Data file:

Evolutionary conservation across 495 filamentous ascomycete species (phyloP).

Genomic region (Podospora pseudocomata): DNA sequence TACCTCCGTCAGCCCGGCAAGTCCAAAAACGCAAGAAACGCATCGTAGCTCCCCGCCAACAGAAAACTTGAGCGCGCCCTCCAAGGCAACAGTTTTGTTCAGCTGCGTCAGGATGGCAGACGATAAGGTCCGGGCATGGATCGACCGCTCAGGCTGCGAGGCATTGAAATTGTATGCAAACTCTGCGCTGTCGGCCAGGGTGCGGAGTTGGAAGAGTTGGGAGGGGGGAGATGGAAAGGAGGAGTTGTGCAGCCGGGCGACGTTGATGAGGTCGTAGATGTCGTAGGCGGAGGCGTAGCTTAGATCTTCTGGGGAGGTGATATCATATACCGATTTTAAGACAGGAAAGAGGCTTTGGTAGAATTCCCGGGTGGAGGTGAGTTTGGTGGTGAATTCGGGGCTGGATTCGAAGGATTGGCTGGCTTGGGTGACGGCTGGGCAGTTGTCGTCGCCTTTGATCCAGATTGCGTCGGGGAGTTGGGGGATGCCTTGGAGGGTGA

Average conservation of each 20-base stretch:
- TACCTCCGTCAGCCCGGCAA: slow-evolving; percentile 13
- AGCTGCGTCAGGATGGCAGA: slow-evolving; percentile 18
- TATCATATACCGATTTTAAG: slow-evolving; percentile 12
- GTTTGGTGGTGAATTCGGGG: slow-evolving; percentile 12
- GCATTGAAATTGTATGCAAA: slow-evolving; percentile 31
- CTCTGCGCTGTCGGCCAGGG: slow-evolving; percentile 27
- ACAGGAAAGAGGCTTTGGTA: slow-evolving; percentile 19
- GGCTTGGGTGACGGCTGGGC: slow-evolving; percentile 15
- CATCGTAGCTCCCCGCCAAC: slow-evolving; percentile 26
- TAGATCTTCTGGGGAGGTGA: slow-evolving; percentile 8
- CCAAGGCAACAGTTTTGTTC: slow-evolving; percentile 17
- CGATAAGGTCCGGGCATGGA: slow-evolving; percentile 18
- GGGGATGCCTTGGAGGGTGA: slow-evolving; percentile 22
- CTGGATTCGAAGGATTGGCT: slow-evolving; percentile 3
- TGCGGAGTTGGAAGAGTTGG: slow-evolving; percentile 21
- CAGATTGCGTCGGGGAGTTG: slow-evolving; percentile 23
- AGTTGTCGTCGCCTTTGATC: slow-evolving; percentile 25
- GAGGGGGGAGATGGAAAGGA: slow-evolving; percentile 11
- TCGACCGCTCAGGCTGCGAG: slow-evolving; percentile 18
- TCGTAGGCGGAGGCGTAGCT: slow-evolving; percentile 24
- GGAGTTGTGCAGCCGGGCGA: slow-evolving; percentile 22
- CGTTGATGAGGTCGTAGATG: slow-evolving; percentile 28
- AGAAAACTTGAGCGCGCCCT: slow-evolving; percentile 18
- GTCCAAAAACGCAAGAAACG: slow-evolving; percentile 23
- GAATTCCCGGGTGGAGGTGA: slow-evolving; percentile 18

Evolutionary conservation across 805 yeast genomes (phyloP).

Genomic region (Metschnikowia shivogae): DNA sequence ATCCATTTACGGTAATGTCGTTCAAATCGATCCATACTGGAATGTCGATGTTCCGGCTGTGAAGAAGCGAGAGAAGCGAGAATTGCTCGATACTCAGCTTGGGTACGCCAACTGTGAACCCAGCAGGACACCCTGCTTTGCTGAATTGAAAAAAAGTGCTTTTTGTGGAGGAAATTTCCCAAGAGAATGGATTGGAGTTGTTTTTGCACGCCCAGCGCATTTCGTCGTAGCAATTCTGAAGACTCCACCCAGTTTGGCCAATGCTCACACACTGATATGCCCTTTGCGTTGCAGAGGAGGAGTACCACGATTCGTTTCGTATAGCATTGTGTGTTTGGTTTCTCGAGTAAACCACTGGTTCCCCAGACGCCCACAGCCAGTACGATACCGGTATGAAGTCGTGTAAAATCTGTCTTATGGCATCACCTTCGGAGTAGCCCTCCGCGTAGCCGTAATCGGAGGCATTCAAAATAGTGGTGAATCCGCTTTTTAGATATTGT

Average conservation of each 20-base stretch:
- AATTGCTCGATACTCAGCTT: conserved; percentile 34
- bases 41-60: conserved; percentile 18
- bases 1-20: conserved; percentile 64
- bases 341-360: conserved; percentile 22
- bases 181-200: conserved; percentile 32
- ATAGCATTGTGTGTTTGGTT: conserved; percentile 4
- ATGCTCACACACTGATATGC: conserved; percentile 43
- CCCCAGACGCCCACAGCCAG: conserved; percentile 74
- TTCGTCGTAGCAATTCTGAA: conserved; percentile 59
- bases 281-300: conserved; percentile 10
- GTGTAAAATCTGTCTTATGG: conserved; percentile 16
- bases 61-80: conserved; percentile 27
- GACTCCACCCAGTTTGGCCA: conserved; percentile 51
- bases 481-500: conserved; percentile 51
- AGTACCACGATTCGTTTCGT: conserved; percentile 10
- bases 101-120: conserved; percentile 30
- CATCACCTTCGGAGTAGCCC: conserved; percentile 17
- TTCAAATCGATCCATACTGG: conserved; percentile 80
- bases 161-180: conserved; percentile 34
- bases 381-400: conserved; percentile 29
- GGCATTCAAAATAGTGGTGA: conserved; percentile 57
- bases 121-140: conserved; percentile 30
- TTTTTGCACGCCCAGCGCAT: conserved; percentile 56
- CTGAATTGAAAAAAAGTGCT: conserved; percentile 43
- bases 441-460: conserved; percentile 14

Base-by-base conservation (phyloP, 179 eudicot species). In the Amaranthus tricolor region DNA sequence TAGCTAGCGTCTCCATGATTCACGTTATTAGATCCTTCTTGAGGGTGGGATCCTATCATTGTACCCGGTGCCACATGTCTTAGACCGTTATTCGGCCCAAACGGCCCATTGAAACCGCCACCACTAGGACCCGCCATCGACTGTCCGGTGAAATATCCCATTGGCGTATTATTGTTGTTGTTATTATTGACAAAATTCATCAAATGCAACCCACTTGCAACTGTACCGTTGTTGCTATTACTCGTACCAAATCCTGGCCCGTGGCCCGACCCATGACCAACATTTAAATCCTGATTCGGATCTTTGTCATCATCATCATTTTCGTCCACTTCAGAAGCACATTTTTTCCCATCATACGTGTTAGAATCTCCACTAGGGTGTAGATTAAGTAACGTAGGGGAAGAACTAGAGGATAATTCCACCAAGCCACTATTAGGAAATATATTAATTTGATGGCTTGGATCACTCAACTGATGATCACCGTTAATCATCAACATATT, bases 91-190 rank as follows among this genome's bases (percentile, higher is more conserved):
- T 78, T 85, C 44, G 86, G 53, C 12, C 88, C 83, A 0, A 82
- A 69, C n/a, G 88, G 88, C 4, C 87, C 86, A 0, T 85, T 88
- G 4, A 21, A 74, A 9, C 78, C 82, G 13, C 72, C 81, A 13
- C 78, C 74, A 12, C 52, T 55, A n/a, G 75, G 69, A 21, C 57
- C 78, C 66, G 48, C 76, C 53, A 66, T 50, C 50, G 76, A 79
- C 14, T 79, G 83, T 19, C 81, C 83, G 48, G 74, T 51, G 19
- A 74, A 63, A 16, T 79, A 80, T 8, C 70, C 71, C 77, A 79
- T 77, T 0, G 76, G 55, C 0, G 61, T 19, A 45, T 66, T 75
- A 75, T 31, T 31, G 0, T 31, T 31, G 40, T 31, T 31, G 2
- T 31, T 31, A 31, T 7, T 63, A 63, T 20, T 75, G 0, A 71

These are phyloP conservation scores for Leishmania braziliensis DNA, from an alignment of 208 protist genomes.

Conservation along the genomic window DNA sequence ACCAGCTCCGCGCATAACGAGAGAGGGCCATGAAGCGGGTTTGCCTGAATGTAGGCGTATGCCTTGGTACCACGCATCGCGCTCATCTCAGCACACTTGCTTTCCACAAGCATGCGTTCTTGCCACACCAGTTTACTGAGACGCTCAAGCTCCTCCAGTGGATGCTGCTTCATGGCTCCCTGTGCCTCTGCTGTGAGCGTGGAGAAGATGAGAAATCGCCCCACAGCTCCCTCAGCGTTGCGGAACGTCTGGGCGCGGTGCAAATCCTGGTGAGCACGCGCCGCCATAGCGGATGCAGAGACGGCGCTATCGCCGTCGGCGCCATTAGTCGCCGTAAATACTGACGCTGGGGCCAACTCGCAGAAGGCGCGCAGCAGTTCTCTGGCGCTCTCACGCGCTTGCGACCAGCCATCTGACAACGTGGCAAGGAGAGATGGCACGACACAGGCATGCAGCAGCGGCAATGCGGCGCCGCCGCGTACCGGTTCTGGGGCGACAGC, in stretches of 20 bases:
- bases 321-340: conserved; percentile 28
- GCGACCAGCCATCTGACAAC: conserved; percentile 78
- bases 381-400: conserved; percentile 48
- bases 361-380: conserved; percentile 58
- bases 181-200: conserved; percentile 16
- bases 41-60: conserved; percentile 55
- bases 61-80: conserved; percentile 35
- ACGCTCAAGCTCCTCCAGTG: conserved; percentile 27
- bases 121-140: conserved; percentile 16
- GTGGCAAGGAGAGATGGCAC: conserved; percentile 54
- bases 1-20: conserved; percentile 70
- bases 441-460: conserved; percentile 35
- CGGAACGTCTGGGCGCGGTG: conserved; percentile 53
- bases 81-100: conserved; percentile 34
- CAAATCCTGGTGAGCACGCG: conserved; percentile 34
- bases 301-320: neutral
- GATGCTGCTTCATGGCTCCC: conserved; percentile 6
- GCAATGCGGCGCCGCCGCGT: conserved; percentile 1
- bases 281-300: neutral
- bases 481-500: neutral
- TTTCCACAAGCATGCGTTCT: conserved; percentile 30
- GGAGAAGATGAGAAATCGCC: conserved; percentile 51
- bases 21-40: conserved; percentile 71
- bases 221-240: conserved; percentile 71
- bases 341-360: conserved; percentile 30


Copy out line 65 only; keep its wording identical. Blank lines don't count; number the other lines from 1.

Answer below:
- T 77, T 0, G 76, G 55, C 0, G 61, T 19, A 45, T 66, T 75